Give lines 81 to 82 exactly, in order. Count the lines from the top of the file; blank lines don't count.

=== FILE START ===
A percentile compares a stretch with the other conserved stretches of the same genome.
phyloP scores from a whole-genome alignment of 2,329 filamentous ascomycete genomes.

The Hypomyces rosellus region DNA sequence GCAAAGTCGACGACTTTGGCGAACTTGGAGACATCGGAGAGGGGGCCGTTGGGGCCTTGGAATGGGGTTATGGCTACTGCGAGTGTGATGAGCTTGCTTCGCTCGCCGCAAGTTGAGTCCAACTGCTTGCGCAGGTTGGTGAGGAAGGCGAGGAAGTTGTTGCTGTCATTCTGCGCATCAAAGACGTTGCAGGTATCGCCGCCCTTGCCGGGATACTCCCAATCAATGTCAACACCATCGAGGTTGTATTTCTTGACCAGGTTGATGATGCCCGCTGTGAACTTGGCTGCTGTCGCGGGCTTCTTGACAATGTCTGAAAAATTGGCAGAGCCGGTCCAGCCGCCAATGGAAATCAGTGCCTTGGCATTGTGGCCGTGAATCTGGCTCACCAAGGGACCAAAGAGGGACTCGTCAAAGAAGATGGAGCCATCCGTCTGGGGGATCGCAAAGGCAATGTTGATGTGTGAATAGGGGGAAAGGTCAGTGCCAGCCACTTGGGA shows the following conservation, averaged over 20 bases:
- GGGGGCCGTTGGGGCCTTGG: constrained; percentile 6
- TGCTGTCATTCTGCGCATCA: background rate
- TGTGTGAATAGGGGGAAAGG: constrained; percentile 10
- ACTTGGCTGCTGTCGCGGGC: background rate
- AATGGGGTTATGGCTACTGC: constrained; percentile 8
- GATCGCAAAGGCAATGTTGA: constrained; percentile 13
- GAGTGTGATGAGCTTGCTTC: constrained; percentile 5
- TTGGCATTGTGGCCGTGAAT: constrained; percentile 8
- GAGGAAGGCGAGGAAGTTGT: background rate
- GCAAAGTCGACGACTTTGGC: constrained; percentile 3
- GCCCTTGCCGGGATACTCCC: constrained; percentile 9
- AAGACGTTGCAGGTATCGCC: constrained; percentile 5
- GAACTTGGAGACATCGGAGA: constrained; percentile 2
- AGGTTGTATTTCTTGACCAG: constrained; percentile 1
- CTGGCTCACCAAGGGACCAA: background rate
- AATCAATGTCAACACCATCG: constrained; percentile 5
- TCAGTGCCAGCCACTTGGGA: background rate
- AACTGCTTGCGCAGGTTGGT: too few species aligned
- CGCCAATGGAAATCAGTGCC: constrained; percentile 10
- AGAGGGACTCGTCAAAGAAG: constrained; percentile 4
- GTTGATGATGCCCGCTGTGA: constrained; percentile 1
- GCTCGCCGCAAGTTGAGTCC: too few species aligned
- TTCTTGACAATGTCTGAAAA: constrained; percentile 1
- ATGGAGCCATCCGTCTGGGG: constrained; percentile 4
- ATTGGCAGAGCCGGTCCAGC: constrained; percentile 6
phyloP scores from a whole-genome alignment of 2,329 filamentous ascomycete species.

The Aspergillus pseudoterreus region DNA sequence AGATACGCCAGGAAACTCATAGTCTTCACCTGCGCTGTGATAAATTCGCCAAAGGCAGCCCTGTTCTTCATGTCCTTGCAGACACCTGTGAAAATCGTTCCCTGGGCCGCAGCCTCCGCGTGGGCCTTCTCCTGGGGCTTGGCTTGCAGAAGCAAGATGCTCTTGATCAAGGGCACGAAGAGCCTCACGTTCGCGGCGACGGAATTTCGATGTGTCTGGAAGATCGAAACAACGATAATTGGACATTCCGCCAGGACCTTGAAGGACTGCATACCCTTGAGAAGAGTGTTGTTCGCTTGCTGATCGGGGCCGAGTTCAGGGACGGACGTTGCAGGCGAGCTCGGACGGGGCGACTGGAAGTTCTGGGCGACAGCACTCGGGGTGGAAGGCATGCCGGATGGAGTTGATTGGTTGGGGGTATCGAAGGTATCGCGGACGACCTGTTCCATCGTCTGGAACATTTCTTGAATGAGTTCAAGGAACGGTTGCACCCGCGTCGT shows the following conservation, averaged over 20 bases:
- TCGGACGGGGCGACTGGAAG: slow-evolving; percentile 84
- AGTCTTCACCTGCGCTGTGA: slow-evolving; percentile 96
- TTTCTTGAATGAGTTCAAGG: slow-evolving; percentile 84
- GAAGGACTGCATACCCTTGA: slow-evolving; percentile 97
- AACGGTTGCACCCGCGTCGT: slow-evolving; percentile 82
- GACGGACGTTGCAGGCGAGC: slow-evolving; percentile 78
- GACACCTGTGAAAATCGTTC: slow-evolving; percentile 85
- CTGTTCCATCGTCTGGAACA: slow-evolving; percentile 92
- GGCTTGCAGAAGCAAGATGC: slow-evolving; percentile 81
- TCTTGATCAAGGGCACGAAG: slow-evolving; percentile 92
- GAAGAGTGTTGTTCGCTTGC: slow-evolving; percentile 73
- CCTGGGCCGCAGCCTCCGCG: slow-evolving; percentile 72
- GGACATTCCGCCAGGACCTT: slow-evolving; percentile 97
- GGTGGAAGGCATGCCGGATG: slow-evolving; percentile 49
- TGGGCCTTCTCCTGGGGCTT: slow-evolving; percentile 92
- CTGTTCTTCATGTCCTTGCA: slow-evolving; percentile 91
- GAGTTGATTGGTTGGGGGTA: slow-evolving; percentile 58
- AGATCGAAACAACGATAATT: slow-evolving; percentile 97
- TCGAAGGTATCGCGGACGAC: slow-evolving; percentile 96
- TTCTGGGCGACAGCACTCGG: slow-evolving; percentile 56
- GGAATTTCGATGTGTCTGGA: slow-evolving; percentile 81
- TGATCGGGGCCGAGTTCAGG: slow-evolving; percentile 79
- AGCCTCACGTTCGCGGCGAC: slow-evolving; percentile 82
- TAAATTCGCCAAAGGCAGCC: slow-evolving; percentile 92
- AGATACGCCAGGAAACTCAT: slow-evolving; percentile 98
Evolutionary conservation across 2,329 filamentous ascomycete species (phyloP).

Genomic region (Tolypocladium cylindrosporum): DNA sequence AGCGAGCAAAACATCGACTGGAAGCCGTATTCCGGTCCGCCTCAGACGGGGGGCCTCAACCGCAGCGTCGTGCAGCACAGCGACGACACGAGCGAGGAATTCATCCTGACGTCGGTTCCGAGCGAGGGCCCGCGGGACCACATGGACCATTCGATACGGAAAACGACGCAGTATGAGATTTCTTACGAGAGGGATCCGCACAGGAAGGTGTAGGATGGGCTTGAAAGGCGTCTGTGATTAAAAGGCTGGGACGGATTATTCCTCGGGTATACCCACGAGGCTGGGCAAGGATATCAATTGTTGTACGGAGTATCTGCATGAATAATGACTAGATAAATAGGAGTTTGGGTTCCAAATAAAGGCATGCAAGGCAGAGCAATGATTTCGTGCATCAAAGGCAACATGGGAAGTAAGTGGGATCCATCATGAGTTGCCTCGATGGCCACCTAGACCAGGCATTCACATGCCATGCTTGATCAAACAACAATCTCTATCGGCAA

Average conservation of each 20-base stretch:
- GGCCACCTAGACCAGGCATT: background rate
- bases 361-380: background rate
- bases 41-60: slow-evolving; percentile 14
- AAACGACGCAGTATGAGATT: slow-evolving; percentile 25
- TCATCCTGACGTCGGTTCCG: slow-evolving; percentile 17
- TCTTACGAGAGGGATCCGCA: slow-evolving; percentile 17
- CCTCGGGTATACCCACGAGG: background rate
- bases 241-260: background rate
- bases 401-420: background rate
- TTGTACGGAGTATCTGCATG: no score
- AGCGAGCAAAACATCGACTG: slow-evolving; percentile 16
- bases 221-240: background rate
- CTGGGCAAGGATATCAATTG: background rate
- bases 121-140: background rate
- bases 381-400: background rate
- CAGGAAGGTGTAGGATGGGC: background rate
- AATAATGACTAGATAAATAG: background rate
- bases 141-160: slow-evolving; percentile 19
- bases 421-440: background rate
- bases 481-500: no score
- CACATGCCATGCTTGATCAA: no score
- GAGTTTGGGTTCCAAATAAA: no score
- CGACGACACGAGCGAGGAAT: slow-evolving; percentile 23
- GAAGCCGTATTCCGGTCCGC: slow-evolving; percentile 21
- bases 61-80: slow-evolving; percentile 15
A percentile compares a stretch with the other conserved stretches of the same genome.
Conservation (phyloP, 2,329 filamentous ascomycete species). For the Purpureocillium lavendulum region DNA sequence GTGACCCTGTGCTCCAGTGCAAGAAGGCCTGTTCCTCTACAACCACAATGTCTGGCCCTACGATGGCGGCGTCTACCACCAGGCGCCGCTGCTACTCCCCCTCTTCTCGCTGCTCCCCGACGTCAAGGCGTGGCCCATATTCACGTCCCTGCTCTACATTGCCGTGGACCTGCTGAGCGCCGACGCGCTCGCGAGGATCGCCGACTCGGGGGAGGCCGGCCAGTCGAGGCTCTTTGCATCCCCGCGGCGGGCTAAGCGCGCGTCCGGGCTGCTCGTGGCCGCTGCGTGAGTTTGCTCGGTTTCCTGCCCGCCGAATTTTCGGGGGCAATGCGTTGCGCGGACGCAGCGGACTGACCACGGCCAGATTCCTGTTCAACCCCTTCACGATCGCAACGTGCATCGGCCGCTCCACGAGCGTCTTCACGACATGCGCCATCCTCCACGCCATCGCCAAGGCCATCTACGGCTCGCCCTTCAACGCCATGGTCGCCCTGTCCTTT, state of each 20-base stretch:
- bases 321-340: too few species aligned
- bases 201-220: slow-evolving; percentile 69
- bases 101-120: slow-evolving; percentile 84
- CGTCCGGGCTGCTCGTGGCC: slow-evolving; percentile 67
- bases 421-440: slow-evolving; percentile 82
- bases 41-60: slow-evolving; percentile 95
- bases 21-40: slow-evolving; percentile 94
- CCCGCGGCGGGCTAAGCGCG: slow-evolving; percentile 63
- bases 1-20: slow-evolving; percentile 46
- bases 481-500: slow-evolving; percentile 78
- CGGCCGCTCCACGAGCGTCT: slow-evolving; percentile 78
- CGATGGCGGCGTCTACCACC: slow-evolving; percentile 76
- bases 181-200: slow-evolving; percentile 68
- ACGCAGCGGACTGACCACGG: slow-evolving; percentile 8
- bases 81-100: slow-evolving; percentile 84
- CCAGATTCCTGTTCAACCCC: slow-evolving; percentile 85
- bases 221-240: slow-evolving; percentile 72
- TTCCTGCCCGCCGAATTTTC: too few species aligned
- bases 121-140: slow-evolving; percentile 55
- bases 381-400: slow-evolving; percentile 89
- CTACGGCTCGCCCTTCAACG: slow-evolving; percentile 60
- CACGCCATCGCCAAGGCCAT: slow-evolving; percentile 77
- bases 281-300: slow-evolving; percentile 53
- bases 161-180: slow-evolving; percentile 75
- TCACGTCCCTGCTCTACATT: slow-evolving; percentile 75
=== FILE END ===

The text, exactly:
- CGACGACACGAGCGAGGAAT: slow-evolving; percentile 23
- GAAGCCGTATTCCGGTCCGC: slow-evolving; percentile 21